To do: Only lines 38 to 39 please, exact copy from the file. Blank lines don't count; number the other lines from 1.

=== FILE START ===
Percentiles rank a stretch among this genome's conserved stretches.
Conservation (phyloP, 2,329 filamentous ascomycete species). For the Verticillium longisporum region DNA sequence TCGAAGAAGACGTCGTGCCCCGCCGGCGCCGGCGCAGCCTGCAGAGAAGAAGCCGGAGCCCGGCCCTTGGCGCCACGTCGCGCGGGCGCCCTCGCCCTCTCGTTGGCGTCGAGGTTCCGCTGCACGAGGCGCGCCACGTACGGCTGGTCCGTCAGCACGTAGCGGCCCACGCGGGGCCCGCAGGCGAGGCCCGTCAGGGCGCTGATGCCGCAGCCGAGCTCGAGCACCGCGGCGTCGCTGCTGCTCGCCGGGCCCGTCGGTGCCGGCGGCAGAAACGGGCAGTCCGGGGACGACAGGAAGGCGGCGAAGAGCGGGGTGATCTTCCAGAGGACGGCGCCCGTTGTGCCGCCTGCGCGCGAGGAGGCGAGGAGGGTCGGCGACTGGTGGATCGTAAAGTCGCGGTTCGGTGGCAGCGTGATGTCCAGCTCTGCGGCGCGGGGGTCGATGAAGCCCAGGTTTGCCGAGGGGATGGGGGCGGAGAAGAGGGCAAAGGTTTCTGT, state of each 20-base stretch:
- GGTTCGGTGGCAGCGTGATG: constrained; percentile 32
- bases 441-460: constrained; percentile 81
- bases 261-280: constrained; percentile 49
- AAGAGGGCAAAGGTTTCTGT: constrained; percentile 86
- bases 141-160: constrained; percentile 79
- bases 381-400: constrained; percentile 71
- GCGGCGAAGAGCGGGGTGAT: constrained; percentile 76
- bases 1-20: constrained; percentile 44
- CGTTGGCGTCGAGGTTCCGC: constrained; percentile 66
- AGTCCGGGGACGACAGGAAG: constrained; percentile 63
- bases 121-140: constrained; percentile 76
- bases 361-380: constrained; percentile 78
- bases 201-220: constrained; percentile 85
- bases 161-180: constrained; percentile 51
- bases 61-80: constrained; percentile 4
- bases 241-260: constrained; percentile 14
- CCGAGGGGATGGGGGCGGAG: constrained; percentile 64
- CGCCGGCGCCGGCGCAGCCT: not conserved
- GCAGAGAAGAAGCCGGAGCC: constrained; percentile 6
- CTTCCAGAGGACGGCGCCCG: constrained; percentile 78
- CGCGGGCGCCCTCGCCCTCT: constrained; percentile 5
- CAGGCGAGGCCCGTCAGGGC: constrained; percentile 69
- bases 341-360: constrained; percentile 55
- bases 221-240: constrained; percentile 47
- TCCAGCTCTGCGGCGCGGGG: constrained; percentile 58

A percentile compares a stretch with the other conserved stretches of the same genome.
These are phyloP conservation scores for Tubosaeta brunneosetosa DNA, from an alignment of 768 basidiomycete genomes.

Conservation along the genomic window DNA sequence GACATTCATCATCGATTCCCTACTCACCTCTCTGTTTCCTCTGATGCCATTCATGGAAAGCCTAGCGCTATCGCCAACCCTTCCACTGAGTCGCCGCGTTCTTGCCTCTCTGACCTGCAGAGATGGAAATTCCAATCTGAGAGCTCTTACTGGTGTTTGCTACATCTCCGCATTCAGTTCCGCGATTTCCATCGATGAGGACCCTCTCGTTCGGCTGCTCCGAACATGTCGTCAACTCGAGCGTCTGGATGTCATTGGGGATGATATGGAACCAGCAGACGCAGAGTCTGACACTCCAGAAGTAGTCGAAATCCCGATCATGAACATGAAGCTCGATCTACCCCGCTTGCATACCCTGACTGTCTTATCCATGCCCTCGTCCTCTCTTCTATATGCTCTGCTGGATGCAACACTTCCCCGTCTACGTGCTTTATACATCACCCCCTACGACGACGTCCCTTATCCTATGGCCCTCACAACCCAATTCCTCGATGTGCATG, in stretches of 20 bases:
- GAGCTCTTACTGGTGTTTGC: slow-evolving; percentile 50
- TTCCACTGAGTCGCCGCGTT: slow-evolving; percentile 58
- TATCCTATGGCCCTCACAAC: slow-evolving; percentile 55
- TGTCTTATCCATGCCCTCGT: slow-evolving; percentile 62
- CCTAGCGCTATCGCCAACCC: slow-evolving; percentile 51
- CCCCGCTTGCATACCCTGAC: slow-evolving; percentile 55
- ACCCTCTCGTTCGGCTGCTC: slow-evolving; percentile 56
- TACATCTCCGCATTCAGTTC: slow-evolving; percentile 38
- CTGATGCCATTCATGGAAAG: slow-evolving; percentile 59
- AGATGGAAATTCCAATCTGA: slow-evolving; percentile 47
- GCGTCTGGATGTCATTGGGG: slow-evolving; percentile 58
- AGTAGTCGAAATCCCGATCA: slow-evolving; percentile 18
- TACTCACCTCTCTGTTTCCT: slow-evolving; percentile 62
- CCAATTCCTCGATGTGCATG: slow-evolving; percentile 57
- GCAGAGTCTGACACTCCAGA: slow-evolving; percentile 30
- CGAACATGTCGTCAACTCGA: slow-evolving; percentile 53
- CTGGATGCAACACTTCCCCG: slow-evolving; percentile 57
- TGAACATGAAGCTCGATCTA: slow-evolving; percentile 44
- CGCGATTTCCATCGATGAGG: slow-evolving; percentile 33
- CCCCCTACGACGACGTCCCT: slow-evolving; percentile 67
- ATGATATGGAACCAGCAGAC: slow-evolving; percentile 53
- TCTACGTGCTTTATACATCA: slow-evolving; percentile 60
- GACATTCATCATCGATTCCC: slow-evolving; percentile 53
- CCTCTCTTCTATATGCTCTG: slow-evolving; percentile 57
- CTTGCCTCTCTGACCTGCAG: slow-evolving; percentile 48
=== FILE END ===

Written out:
- TACATCTCCGCATTCAGTTC: slow-evolving; percentile 38
- CTGATGCCATTCATGGAAAG: slow-evolving; percentile 59